To celebrate Australia Day we have dug an interview with Palace legend Tony Popovic out of the archives. This was published in FYP Fanzine Issue 54 back in February 2020.
It’s 11am on a November Friday morning and I’ve arranged to meet Tony Popovic. No need for an umbrella or rain mac though as I’m in Perth, Western Australia, and trying to find shade where I can to escape the blazing sun and temperatures pushing 40 degrees.
As I’m greeted by Gareth, Perth Glory’s incredibly helpful Communications Manager whose arranged the meeting, at their training ground, I’m told the session ended earlier than anticipated due to the heat so we hop in the car to the club‘s offices, which also house the club’s indoor training facility - useful on a day like this.
I’m asked to wait downstairs and before I know it, “Popa” wanders down the stairs with his hand out introducing himself. He might have stopped playing ten years ago but this is a guy who clearly takes great care of himself and hardly differs in appearance to the centre half Palace fans said goodbye to 13 and a half years earlier. A few quick questions about my trip later and we’re on to Palace almost immediately.
Asked how he ended up at Palace, Popovic was quick to state the biggest influence in his decision to join Palace was Steve Bruce’s appointment as manager. A name recognised around the world after his achievements with Manchester United, Bruce was given the nod about the Australian centre half by Ian Crook, a former team mate of Bruce’s at Norwich City in the 1980s. Crook had played with Popovic at Sanfrecce Hiroshima a few years before, was aware of the defender’s wish to challenge himself in Europe and was more than happy to vouch that the Australian could do more than just a job for Palace.
A move to Werder Bremen had been close for Popovic a season or two earlier but an unfortunately timed injury put pay to that opportunity. A move to Palace certainly wasn’t considered a consolation prize and Popovic was delighted to have the chance to play in England and for a manager he rated highly as a defender. Although he could have asked for the advice of previous Aussie internationals who’d previously played in red and blue, Carl Veart, Craig Foster and Craig Moore among them, Popovic made the decision without consultation.
Fee and personal terms agreed, Popovic was still a madcap few weeks from being confirmed a Palace player. In order to receive the appropriate work permit to play in England, Australians were required to have played 75% of full internationals within the previous two years. Popovic applied for his work permit knowing he’d featured in 73% of such matches in that time frame and it likely that his initial application would be rejected. He remained confident the appeal would be successful and Palace were happy to wait as long as they got their man eventually. All well and good you might think but not when you throw into the mix a very heavily pregnant wife carrying their first child.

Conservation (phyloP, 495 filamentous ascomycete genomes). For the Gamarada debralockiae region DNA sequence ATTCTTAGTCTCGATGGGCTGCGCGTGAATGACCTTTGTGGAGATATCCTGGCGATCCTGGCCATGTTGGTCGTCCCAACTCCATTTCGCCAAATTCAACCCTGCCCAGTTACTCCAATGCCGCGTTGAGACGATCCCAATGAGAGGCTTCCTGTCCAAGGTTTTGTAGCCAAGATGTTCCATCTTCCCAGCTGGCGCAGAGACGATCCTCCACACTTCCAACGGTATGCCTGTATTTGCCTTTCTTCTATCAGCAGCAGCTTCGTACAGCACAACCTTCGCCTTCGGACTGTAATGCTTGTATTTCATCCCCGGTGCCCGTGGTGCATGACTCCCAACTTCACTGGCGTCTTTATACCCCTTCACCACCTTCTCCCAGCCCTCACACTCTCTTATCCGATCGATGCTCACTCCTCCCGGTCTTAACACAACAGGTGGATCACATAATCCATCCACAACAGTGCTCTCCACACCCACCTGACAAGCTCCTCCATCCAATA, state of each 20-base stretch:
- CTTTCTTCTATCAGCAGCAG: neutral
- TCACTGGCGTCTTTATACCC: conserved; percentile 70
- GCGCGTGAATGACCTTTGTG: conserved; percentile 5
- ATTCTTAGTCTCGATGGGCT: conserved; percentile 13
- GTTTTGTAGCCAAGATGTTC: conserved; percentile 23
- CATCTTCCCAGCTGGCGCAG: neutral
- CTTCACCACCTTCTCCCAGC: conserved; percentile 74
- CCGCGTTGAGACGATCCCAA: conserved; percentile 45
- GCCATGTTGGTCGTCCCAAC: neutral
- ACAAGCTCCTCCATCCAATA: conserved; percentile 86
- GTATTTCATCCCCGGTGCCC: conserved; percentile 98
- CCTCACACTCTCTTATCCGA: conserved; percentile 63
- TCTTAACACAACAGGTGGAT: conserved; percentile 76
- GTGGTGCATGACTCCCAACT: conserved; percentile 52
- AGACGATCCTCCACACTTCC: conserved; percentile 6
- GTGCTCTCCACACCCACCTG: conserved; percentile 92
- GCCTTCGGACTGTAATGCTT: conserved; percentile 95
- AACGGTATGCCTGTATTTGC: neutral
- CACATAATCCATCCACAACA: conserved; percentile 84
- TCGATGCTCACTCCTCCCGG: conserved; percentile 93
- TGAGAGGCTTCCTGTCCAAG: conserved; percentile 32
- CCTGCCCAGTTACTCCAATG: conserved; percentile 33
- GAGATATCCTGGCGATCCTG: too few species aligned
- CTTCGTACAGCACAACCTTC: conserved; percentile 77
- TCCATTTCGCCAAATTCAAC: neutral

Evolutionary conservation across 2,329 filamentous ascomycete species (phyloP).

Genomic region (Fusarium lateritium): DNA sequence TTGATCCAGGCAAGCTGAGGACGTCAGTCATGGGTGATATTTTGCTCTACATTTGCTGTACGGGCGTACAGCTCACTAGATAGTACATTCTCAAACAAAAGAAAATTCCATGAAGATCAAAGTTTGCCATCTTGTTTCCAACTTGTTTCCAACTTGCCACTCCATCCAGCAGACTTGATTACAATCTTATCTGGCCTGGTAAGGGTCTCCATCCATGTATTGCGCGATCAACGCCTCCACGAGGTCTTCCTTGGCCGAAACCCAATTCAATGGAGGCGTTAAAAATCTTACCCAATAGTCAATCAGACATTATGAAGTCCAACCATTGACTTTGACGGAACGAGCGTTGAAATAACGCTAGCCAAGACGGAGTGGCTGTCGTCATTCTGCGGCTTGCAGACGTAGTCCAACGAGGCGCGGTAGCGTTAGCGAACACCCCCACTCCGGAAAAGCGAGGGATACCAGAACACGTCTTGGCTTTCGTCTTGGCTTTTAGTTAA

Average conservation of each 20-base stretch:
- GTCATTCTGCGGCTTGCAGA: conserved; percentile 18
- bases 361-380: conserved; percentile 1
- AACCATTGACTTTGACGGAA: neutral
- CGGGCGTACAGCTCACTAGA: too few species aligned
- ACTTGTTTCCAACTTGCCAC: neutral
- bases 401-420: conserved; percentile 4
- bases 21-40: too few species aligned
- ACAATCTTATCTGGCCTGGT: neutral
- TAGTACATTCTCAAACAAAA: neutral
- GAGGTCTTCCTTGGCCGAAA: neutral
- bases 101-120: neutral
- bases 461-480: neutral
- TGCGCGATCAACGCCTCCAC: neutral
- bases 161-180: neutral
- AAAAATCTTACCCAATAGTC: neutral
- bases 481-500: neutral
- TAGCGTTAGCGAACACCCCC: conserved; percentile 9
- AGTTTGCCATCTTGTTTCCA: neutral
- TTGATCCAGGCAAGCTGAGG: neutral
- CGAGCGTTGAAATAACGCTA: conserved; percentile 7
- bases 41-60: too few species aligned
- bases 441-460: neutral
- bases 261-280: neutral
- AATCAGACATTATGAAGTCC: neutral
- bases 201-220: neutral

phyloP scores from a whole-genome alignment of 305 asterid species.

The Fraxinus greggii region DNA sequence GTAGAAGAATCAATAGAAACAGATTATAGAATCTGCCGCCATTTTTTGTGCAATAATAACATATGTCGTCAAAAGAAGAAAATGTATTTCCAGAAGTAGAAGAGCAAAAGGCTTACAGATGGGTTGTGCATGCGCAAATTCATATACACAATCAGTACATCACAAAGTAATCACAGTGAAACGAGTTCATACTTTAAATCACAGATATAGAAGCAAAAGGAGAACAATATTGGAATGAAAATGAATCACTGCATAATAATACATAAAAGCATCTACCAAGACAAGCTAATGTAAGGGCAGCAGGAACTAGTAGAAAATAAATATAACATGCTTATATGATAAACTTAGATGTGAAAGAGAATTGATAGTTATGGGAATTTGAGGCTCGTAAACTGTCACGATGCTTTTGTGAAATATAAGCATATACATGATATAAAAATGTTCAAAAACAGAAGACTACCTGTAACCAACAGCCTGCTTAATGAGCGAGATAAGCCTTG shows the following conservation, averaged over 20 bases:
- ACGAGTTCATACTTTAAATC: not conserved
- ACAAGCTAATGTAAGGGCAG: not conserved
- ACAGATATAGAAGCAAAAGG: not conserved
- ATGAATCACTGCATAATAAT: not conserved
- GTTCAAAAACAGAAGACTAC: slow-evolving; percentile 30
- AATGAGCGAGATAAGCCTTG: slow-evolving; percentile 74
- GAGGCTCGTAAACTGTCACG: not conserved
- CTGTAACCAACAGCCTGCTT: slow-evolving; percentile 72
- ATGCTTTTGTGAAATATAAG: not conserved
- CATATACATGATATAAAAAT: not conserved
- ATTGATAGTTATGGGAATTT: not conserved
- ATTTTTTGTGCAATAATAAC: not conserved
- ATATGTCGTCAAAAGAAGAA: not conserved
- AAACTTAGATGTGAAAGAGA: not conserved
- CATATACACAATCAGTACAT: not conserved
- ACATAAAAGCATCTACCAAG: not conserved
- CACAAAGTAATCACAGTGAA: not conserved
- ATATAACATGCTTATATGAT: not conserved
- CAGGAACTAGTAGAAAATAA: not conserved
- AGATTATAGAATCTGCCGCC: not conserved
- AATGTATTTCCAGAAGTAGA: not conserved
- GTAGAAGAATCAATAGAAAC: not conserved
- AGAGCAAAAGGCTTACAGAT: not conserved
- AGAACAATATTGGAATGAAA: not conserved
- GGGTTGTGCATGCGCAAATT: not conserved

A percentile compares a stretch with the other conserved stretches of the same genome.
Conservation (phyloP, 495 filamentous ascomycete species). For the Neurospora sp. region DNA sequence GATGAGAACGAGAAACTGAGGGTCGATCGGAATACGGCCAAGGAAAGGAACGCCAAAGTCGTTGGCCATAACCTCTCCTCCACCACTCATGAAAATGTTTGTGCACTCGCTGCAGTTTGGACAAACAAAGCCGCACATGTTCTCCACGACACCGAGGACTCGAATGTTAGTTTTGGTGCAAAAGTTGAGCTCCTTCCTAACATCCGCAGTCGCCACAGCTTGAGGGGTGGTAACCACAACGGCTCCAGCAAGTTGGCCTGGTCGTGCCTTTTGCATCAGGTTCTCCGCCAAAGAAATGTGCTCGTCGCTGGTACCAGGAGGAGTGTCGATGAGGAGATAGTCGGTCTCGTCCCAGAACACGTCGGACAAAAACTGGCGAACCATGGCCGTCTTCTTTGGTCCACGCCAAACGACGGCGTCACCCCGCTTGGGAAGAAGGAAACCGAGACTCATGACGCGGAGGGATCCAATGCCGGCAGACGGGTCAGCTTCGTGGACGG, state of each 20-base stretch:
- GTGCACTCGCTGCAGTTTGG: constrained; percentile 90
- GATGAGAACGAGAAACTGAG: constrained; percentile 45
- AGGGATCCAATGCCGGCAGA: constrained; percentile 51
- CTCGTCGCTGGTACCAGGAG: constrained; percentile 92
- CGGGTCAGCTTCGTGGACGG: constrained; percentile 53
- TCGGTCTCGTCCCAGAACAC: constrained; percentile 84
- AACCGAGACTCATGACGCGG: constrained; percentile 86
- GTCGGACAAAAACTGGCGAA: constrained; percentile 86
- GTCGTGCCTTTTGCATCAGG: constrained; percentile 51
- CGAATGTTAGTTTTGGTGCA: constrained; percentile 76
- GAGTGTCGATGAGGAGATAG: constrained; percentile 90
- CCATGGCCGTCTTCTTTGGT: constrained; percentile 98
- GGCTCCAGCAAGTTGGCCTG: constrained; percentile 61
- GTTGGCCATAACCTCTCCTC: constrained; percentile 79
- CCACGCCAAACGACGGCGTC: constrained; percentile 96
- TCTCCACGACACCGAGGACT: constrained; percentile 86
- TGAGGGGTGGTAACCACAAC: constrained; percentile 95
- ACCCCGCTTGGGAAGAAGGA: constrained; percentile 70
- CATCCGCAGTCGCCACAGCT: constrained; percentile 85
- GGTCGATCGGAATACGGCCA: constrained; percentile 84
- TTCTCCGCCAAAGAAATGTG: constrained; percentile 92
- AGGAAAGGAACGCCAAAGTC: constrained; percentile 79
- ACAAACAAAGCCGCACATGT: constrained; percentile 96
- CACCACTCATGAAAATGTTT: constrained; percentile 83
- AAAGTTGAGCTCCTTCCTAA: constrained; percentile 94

Waiting patiently for his appeal hearing to be heard as well as news of the impending new arrival, when his phone went Popovic couldn’t be sure whether he was about to be given life changing news about his career or family life. It was news from the appeal and the good news that the Aussie had hoped for. No time to think too much about the impending move though as a call from his sister-in-law came almost immediately and it was time to dash to the hospital and welcome his first child into the world.
Popovic and family moved to South London a few weeks later and the defender found himself in the starting eleven almost immediately. His first few months at Palace were a whirlwind as he had joined a team heading to the top of the Championship playing some very pleasing football. Messrs Morrison and Freedman took a lot of the plaudits but Popovic was keen to make mention of Jovan Kirovski and the influence had at that time.
While many Palace fans still can’t forgive Bruce for leaving in the manner he did, Popovic maintains sympathy for his former boss and intimated because of the team’s good start to the season, transfer promises made at the start of the season hadn’t been met. The full story or not, Popovic still speaks well of Bruce.Embed from Getty Images
Such warmth wasn’t offered to Trevor Francis. “Tough” was the answer to how the season and a half under Francis were for the players. I got the sense there wasn’t much more to say or, at least, would be said so quickly moved on.
Popovic smiled broadly when asked about Steve Kember – “a lovely guy and a true Palace legend” – but the writing was on the wall after the 5-0 thumping at Wigan and the players knew full well he wouldn’t be back at the training ground the following Monday after that. Iain Dowie’s appointment brought a totally different approach and took players out of a comfort zone that was hindering the team’s progression. The malaise built up during the Francis era had not gone but it didn’t hang around long after Dowie’s arrival.
The change in emphasis was welcomed by Popovic but he recalled that there was no mention whatsoever of a promotion charge and Dowie and the squad already had half an eye on the following season when it was considered a proper challenge could be mounted. Results picked up and wins like the 1-0 win at home against Gillingham, with ten men and after they had missed both a penalty and the ordered re-take, provided a sense that things were changing for the better, but still no mention of a promotion push. That changed one night at Millmoor.
A very hard-fought 2-1 win against a tough Rotherham team on a quagmire of a pitch combined with defeats for those above saw Palace sit just four points off the final play off positions. The likes of Popovic and Michael Hughes felt the time was right to make it clear to the rest of the players know the play offs were within reach and momentum the squad were feeling wasn’t all that common.
We all know how that season finished but when talking about the superb run to the play offs, Popovic reminded himself of the final day of the league season. Coventry, who’d been on the beach since March, had appointed Peter Reid in the run up to the game ahead of the following season and a match that it had been felt would be rather simple task became much harder.